Thunder Bay

Dilico hopes community safety award will raise profile of youth intervention program

Dilico Anishinabek Family Care is hoping some recent community recognition will help raise the profile of its SNAP program.

SNAP program works with children with behavioural problems and their caregivers

Dilico Anishinabek Family Care is hopeful a recent award from the City of Thunder Bay will help raise the profile of its SNAP program, which works with children with behavioural issues and their caregivers. (Dilico Anishinabek Family Care/Provided)

Dilico Anishinabek Family Care is hoping some recent community recognition will help raise the profile of its SNAP program.

SNAP, which stands for Stop Now and Plan, works with children with behavioural issues and their families, said Michelle Bak, manager of the program and Dilico's school-based intensive treatment services.

"The SNAP program is an internationally-recognized, evidence-based, cognitive behavioural model," Bak said. "We teach children age 6-11. The kids that we work with struggle with behavioural issues, emotional regulation, problem-solving, self-control."

The program works with the children and their caregivers over the course of 13 weeks, teaching them strategies that can be used at home to help the children work on problem behaviours, she said.

"We've worked with over 150 children and their families within the City of Thunder Bay," Bak said. "We deliver the program in partnership with Children's Centre Thunder Bay, so they send us their referrals."

"The outcomes are incredibly successful," she said. "We're seeing significant change, really reducing risks associated with developing those anti-social, or conduct behaviours in children."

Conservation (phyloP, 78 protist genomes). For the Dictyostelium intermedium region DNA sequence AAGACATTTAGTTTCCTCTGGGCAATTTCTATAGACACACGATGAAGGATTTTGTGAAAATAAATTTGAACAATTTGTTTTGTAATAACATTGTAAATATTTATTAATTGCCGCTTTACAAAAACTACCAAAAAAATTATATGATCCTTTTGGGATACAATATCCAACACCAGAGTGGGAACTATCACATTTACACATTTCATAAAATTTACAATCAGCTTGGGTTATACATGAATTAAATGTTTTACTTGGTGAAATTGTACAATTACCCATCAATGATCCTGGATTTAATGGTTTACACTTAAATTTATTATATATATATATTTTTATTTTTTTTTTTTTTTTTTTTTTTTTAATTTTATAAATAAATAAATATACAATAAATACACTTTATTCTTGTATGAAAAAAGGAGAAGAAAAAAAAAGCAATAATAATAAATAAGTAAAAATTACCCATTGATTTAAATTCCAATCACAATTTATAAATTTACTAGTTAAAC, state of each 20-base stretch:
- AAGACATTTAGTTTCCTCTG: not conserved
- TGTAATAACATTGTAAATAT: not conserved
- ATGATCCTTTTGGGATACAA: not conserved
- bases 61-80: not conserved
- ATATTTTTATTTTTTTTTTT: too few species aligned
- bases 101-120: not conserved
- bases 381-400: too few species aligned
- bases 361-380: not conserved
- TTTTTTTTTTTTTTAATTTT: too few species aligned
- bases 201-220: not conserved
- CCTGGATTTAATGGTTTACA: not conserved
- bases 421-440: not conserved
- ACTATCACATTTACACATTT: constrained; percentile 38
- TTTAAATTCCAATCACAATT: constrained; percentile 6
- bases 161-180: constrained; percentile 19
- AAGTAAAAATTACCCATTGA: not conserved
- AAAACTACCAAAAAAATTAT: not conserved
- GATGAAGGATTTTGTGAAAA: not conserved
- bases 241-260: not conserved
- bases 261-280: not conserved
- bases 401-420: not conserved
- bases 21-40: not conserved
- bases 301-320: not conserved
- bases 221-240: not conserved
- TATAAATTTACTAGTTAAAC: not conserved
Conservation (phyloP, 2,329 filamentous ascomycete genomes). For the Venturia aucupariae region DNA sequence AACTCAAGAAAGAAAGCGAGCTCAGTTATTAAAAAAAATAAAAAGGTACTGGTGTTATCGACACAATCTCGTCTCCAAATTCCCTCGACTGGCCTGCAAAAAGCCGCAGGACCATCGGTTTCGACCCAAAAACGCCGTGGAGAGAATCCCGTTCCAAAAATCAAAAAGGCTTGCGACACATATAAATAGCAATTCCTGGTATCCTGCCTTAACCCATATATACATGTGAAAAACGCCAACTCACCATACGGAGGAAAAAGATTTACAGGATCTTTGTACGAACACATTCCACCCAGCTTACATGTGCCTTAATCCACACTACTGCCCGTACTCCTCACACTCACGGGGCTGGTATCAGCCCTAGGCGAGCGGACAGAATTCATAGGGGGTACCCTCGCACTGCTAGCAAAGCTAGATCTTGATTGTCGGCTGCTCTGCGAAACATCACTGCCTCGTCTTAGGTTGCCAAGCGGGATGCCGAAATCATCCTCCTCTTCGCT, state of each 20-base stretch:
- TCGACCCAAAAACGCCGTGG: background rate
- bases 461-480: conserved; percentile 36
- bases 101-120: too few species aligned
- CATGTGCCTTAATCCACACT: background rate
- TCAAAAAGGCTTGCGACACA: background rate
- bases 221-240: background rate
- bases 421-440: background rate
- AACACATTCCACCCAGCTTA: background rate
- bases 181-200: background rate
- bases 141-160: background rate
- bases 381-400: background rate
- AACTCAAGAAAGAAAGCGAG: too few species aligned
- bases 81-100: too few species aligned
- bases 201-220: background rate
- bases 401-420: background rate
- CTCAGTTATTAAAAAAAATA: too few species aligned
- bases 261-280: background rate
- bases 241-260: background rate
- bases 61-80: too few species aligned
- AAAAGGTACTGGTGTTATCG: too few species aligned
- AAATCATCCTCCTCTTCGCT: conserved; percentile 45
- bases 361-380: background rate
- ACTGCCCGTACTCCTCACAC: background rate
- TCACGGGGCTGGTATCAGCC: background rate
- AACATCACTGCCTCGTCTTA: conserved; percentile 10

Bak said the program works with the "toughest three per cent of children."

"These are kids who are really, really struggling," she said. "They're at risk of being involved in the justice system, they're having lots of bullying issues at school, lots of suspensions."

"Schools, community partners, and families are reporting that overall, they're achieving much-better success as a result of the program."

Despite the program's success, Bak said there's still a lack of awareness in the city about the SNAP program itself.

But she hopes the recent Community Safety Award given to the program by the City of Thunder Bay could help change that.

"We're always looking for referrals," she said. "I think as far as the community knowledge goes, we've got a bit of room to grow for community partners knowing that we're out there, and knowing that this service is available to all families in the City of Thunder Bay."

"We'd love to work with more children and families."

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